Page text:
John Dewberry, the developer who bought the half-finished Landmark Hotel in 2012, has a history of not completing projects in other towns, NBC-29 reports. Hotel Dewberry in Charleston, SC, was supposed to open in 2013 but remains unfinished. Similarly, Dewberry-owned projects in Atlanta and Richmond have not come to fruition.
The Landmark Hotel was originally projected to be a $30M, nine-story luxury hotel on Charlottesville’s Downtown Mall. At the 2008 groundbreaking, the boutique location was scheduled to be open in the summer of 2009. However, local developer Halsey Minor ran into a series of financial and legal troubles, and the eyesore of a building has remaining unfinished since January of 2009. The building changed hands several times, but construction never resumed. In early 2014, the City Council deferred a vote to declare the site blighted and forced Dewberry to secure the building with higher fences and to perform a structural analysis of the skeletal structure.
By a vote of 3-1 on Tuesday, the Charlottesville Planning Commission recommended not downzoning portions of Fry’s Spring and adjoining neighborhoods from R-2 to R-1, Sean Tubbs reports for Charlottesville Tomorrow. A change in zoning would mean that no new duplexes or attached homes could be built in the affected areas.
The Fry’s Spring Neighborhood Association brought the request to the Commission and representatives spoke forcefully about not wanting their neighborhood to become high-density, citing comparisons to all the new multi-story housing on JPA. However, opponents appeared to outnumber proponents (full disclosure: I own property in the zone that could still be impacted) and many people spoke of the need to expand affordable housing, or related personal stories of being able to afford their homes only because they also had rental space on the property. As the meeting went on, there were also intimations of racism, gentrification, anti-capitalism, and, being Charlottesville, calls to the spirit of Thomas Jefferson.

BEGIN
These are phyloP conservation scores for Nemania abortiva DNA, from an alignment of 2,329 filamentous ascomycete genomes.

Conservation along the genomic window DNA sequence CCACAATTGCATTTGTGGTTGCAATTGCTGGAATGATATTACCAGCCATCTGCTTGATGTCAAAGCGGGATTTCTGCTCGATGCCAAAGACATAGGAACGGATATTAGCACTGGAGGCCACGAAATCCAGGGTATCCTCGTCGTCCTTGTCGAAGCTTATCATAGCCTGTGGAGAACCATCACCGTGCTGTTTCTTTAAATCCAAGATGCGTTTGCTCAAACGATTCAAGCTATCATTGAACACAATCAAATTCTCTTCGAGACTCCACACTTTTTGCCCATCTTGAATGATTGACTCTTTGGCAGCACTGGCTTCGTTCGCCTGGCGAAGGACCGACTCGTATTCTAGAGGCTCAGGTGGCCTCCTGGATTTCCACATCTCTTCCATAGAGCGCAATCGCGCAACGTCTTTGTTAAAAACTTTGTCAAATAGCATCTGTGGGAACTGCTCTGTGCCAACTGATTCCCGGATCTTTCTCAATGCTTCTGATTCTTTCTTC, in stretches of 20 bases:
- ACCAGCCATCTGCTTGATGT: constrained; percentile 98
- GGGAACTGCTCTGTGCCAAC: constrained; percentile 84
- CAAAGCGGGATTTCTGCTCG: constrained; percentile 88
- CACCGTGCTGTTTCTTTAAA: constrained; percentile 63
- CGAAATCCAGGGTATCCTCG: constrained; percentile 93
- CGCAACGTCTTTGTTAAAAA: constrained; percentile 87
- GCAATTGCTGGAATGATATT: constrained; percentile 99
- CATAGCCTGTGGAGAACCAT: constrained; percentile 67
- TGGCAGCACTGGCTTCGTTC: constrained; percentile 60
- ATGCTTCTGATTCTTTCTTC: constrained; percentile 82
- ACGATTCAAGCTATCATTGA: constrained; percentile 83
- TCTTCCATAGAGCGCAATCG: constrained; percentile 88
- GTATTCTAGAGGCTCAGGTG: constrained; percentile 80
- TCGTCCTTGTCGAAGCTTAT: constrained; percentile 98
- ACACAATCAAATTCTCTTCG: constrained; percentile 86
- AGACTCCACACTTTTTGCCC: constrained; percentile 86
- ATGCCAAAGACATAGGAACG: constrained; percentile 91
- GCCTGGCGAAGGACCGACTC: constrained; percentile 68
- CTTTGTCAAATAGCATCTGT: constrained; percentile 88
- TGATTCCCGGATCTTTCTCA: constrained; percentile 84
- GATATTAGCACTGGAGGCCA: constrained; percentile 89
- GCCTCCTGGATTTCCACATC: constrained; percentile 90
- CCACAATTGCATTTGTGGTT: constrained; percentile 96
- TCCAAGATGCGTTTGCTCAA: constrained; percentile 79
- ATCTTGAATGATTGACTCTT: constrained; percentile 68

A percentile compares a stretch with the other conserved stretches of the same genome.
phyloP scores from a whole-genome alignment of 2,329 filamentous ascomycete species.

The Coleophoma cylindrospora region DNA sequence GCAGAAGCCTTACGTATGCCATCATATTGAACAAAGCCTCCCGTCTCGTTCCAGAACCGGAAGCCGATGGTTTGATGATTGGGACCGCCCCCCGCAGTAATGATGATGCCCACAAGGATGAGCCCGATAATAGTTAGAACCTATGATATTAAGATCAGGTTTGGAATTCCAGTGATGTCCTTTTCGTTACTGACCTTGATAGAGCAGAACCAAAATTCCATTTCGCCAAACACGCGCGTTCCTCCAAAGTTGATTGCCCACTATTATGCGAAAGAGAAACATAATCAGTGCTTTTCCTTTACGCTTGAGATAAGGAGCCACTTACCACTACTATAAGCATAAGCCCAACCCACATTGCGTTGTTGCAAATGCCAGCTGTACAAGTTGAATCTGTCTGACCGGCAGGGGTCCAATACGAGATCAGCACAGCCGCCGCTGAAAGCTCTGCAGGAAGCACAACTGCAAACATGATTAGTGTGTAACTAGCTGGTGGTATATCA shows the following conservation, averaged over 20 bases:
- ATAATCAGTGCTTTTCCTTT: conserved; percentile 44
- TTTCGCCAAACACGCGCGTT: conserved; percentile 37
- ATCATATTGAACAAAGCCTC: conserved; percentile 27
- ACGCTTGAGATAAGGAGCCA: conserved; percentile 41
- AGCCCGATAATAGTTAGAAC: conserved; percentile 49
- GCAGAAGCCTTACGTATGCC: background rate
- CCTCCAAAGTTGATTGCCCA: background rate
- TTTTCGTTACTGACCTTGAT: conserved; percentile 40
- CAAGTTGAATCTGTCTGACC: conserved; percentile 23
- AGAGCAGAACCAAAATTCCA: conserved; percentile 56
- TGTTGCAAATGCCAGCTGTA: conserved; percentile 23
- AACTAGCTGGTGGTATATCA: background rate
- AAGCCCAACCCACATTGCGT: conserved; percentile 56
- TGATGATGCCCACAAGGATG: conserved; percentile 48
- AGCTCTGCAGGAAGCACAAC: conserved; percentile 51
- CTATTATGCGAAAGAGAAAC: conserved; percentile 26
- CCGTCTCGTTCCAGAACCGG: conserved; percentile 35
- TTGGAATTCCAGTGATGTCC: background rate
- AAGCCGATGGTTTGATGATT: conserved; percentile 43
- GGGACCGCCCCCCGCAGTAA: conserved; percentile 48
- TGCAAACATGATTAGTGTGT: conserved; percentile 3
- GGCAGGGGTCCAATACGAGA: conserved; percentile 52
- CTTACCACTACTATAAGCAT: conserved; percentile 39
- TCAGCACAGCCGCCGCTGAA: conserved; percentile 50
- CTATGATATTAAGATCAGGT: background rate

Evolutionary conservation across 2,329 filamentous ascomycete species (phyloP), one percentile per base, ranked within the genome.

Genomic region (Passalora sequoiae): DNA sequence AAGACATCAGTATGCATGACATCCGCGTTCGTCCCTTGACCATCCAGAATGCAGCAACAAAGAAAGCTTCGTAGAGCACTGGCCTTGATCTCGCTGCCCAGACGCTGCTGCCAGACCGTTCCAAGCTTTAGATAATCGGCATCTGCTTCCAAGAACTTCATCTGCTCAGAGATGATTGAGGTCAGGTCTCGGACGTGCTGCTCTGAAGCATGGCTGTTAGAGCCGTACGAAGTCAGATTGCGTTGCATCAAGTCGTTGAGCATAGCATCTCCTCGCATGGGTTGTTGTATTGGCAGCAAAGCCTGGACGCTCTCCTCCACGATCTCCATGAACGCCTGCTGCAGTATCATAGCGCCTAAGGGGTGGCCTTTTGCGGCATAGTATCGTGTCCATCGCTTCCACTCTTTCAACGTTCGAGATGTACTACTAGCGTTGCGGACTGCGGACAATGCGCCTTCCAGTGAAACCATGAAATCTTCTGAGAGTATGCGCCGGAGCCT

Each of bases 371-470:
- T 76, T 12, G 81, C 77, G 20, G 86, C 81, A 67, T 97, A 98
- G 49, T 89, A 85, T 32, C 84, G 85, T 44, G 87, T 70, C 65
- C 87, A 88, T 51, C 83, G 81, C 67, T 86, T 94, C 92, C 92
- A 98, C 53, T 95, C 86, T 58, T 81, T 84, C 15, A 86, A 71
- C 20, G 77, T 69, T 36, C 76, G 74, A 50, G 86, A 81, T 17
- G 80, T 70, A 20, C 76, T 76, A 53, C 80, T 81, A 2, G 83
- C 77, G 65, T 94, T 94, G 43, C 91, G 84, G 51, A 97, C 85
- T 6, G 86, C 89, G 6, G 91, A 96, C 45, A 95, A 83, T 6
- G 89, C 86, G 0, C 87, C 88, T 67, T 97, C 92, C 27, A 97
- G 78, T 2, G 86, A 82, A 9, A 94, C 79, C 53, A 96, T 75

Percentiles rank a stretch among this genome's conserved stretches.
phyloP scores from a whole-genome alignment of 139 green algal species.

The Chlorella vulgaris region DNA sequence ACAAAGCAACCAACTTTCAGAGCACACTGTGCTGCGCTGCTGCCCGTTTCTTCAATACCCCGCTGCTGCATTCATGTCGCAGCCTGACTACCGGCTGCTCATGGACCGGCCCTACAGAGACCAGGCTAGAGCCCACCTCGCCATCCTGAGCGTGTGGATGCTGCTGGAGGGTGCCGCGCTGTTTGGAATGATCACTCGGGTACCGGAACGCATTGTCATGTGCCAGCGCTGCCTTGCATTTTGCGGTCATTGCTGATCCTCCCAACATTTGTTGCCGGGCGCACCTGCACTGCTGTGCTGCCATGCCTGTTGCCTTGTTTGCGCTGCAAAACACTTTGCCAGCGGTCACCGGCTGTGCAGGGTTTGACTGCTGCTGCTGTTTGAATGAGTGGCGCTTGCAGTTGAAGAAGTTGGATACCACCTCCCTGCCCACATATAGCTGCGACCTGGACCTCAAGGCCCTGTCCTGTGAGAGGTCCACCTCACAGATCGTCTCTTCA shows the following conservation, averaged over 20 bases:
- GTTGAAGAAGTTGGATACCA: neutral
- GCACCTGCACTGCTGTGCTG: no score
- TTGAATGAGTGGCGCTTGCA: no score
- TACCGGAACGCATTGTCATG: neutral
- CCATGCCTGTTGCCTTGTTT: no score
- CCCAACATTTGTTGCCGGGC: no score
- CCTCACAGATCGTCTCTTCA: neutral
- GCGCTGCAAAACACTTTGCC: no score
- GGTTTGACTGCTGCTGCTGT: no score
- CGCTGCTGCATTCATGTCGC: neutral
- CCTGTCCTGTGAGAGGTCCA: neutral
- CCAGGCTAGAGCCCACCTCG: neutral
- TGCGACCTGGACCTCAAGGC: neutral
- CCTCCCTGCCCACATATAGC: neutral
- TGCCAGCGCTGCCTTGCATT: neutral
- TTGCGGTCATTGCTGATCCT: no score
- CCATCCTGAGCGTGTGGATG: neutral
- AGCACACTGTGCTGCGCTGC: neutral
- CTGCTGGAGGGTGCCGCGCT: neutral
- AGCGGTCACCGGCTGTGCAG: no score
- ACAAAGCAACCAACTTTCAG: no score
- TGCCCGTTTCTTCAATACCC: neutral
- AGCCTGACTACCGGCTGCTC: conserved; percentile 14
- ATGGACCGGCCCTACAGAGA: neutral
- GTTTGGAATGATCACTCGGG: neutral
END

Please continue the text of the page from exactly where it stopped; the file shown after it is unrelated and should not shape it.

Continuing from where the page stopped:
In the end, Commission Chairman Dan Rosensweig said that he could not find justification in the City Comprehensive Plan for this sort of change and a majority recommended to City Council that they not implement the change. City Council is expected to take up the question in September.
The Downtown Regal is being seriously overhauled, Graelyn Brashear writes in C-Ville Weekly. It will no longer be a Regal, and its owner and her new business partner are going to add a restaurant and cocktails. The owner of Violet Crown Cinema in Austin (it gets 4 stars on Yelp) wants to make this the second location in what he hopes will become a nationwide chain of such places. Regal’s 15-year lease recently ran out, not long after they managed to drive Vinegar Hill out of business by moving to showing mostly independent films. The new facility is slated to open by November.
The Charlottesville Albemarle Airport is planning a major expansion, Nate Delesline III reports for The Daily Progress. They’re spending $600k to design a new security area, bigger bathrooms, move the gift shop, replace the escalator, expand the seating areas, and a few other changes. No money has been allocated by state or federal officials for the construction, which CHO figures will run between $4 million and $6 million. Construction is due to start in the summer.
A pretty nervy redevelopment plan for the south side of downtown has been proposed, Brian Wheeler reports for Charlottesville Tomorrow. An architecture firm was hired by the city to envision how to overhaul the area encompassing the Ix Building, Crescent Hall, and Friendship Court, a pretty broad swath of the greater downtown area. The plan calls for the construction of 1,300 new housing units, 1.4 million square feet of commercial space, and bringing Pollocks Branch (a stream long ago buried in pipes) back to the surface as a linear park running through the whole area. It’s all meant, of course, to be pedestrian-friendly. The rendering shows Friendship Court completely gone, replaced with the housing units—surely an alarming image to residents of the low-income neighborhood, although the involvement of the Piedmont Housing Alliance (which manages Friendship Court) in the project is probably a good sign.
At this point it’s all just a vision—there is no developer proposing to do this, and no public funding available to kick-start such work. It’s what the city is calling a “Strategic Investment Area,” and presumably if City Council wants to make this happen, they’ll start shaping planning and development guidance to facilitate that.